The Crow Road

Collected Works: Literature


The Crow Road

by Iain Banks

View the book cover

A group of adolescent friends sit in an observatory, playing cards, smoking weed, and listening to Cocteau Twins songs. As a boy pines for one of the girls present, Verity Walker, his thoughts are soundtracked by the dream pop band’s ‘galactic harmonies’ and unintelligible vocals. The glossolalia singing may elude semantic meaning, leaving nothing but syllabic soup or phonetic plasticine, but in his half-baked reasoning, he assigns to it a deep worth. In the sober light of day, though, trying to make sense of the muddle of life proves far trickier.

This cocktail of music and drugs is one defining experience of many in the coming-of-age tale of Prentice McHoan, a Scottish university student. We first meet him halfway through an ill-fated funeral in his hometown, the dreary service punctuated with a bang: ‘It was the day my grandmother exploded.’ That opening line encapsulates three of the book’s driving forces: relatives, loss, and black comedy. The Crow Road veers from one genre to another, family drama to murder mystery, with Prentice’s ongoing transition to adulthood acting as a constant theme.

Far from jarring, these shifts in register are central to the narrator’s meandering journey. Similarly, the novel employs flashbacks and transferals of perspective, through which we become more closely acquainted with the eccentricities of the McHoan family, and of Prentice’s complicated position within it. His relationship with his father is marred by religious differences, and his older brother is the source of both embarrassment and envy. Chapter Five opens with a particularly eyebrow-raising declaration: ‘I was in bed with my Aunty Janice.’

Not a blood relation, Prentice hastens to add. Just the ex-girlfriend of an uncle long presumed dead, whose disappearance he has decided to investigate. ‘The crow road’ was the title of a book that this uncle had started, as well as an expression for passing away. Prentice obsesses over this morbid subject. Alongside the more typical teenage concerns of cars, sex, and alcohol, it dominates his jumble of formative thoughts. As we read, we may be reminded of our own youth, those confusing years that we will recall faintly and fondly when we are ready to set foot down the crow road ourselves.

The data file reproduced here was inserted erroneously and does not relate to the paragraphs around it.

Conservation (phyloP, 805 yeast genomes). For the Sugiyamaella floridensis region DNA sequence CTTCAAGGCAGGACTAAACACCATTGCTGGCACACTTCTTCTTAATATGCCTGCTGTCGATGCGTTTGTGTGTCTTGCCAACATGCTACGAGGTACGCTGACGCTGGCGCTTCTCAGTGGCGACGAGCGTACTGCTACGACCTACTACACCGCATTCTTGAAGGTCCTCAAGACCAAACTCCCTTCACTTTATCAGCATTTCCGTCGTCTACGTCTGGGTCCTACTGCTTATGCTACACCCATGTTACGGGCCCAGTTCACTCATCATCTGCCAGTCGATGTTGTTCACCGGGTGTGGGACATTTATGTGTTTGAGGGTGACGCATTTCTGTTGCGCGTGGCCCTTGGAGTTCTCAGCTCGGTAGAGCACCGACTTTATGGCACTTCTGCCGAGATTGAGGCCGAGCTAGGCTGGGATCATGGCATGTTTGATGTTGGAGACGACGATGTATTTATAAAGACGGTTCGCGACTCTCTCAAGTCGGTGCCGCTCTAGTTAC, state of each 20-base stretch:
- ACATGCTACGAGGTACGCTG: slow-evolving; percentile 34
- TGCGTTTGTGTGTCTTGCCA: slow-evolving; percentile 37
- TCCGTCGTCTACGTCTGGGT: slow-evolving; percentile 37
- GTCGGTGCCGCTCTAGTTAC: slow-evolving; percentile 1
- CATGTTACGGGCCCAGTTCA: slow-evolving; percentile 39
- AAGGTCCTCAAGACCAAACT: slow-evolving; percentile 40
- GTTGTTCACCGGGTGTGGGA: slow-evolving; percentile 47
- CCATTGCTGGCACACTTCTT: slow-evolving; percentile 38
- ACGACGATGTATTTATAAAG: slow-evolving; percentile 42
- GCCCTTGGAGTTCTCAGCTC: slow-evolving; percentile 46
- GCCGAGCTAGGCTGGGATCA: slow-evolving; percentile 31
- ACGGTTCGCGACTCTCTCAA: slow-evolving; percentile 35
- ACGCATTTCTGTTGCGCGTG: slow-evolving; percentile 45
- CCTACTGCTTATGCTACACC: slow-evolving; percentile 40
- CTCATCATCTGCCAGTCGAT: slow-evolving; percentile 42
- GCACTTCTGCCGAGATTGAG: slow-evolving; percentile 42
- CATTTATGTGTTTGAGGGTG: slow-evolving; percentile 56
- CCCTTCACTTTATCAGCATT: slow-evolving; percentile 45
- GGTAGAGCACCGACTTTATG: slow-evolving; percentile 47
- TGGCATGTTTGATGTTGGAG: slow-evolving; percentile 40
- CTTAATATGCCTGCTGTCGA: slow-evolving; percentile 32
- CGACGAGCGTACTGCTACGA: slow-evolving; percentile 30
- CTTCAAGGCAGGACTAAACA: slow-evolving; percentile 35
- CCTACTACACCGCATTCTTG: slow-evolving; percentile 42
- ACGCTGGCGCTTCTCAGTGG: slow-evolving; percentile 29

Words by John Wadsworth

More to discover

You can read an excerpt of the novel on Google Books here, and visit Iain Bank's official website (which features many interviews with the author) here. His last interview was conducted by Stuart Kelly, and published in The Guardian.

A number of retrospective articles were written about Iain Banks following his death in June 2013, including (but by no means limited to) those by: Stuart Kelly for Granta Magazine; Nick Barley for The Economist; Sean Kitching for The Quietus; Helen Lewis for New Statesman; and Neil Gaiman for his personal blog, which can be found here.

Question of the day

Which books, poems, or stories about growing up would you recommend, and why?
Let us know on Facebook, Patreon, or Twitter.

Fun Home by Alison Bechdel. Makes no concessions and takes no prisoners: dysfunctional childhood, adult intellectual analysis, and compassion. (→)

– Emma Donoghue, author of 'The Wonder', 'Frog Music', and 'Room' (via The Brief →)

Also on Silent Frame